Corifact (factor XIII) is employed to forestall hemorrhage episodes in folks with a hereditary hemorrhage disorder caused by a deficiency of coagulation factor.
Corifact won’t treat a hemorrhage episode that has already begun.
Corifact might also be used for functions unlisted during this medication guide.
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Get emergency medical help if you have any signs of an allergic reaction to Corifact: hives; difficult breathing; feeling light-headed; swelling of your face, lips, tongue, or throat.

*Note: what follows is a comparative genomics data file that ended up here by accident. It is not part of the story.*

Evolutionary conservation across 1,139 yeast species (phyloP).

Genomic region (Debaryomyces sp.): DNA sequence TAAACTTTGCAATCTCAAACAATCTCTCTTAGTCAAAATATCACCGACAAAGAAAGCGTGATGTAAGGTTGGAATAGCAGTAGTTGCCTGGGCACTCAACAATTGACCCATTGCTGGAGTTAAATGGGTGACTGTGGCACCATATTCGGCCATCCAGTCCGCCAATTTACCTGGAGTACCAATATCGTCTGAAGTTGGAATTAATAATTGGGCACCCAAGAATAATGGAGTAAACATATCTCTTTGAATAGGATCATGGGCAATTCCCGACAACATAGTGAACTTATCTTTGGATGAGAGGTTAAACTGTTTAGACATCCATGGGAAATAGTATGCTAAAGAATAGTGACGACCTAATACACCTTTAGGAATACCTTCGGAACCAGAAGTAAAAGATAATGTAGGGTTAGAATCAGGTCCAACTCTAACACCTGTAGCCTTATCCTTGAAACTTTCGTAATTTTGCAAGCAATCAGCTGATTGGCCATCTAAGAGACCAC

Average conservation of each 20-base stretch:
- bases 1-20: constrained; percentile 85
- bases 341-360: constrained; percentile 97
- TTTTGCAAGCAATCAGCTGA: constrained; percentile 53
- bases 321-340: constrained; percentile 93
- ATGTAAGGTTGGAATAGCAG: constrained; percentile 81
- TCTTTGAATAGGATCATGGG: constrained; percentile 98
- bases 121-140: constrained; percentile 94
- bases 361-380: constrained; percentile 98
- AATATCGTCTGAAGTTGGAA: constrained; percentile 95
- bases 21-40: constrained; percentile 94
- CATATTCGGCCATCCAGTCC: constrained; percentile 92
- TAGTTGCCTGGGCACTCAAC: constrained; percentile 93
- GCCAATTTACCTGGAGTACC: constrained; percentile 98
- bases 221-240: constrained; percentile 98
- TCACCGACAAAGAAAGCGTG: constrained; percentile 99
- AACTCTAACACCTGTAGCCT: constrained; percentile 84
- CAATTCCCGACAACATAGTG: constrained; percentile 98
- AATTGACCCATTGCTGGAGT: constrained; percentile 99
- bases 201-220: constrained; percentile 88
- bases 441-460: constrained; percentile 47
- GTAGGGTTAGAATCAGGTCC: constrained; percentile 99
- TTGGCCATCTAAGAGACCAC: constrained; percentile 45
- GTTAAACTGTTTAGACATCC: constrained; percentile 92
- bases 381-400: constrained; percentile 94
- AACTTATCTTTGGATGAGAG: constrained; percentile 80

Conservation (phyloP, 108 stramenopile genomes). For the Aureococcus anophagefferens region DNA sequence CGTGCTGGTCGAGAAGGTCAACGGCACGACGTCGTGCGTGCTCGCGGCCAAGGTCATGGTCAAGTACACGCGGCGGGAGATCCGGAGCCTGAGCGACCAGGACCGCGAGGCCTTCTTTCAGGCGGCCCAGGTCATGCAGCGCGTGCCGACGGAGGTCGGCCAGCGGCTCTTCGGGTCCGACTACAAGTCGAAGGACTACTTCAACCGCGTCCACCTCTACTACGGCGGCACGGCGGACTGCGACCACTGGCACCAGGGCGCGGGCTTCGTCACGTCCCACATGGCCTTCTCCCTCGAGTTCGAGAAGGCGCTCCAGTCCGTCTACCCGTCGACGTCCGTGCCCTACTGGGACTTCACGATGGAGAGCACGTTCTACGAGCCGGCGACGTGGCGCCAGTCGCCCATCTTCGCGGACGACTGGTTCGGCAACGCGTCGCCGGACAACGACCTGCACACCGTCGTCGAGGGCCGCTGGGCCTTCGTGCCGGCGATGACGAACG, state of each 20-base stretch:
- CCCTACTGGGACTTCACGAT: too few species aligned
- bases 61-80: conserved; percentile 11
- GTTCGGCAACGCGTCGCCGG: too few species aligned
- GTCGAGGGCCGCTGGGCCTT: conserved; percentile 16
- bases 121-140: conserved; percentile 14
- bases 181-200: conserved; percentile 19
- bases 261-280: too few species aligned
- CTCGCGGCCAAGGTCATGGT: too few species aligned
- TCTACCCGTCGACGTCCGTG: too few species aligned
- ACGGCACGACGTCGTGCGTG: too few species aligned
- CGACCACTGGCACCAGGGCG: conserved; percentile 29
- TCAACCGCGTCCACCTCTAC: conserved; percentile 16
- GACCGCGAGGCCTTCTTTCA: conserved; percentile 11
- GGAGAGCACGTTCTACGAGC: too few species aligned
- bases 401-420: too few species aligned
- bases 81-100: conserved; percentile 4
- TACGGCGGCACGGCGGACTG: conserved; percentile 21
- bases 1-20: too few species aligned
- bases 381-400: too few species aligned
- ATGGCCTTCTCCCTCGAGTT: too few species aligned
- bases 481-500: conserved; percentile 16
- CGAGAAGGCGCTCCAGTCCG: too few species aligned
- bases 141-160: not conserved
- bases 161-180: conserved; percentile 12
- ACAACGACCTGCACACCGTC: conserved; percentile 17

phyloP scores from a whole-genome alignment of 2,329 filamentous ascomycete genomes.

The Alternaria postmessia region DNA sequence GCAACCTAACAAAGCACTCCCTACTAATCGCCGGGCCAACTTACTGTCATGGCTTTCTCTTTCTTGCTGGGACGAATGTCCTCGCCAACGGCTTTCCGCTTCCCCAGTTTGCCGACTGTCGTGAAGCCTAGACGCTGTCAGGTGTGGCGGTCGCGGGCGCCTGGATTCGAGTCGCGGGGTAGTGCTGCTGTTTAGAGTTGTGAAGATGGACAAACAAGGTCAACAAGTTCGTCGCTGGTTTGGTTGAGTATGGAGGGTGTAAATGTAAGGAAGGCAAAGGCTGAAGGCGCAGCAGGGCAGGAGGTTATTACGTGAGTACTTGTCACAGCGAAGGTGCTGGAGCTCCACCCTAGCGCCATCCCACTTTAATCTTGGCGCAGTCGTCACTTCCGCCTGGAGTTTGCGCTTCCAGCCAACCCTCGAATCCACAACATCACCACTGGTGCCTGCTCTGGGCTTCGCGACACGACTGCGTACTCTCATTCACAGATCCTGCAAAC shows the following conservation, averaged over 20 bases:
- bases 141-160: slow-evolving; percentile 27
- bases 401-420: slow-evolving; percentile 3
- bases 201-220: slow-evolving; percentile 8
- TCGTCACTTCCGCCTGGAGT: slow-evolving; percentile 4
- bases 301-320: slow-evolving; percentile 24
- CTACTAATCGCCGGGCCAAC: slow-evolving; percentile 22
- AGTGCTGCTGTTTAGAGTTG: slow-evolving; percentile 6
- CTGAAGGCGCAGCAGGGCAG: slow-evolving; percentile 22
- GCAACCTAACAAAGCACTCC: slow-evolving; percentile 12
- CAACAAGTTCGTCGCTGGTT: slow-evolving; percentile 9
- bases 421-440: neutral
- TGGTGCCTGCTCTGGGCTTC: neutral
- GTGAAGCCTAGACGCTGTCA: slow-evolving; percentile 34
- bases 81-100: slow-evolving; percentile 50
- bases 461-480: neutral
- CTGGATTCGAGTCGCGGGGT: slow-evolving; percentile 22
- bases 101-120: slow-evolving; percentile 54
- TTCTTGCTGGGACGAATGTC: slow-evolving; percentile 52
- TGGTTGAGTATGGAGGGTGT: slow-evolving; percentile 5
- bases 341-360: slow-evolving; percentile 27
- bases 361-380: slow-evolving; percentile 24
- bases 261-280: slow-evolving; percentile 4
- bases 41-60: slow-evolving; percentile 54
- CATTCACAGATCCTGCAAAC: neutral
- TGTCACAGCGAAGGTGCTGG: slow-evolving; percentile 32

Call your doctor at once if you have:
new or worsening bleeding episodes;
signs of a stroke - sudden numbness or weakness (especially on one side of the body), sudden severe headache, slurred speech, problems with vision or balance;
signs of a blood clot in the lung - chest pain, sudden cough, wheezing, rapid breathing, coughing up blood; or
signs of a blood clot in your leg - pain, swelling, warmth, or redness in one or both legs.
Common Corifact side effects may include:
fever, chills, flu symptoms;
stomach pain, vomiting, diarrhea,
mild rash or itching; or
cold symptoms such as stuffy nose, sneezing, sore throat.
Initial dose 40 International Units (units) per kg body weight The injection rate should not exceed 4 mL per minute.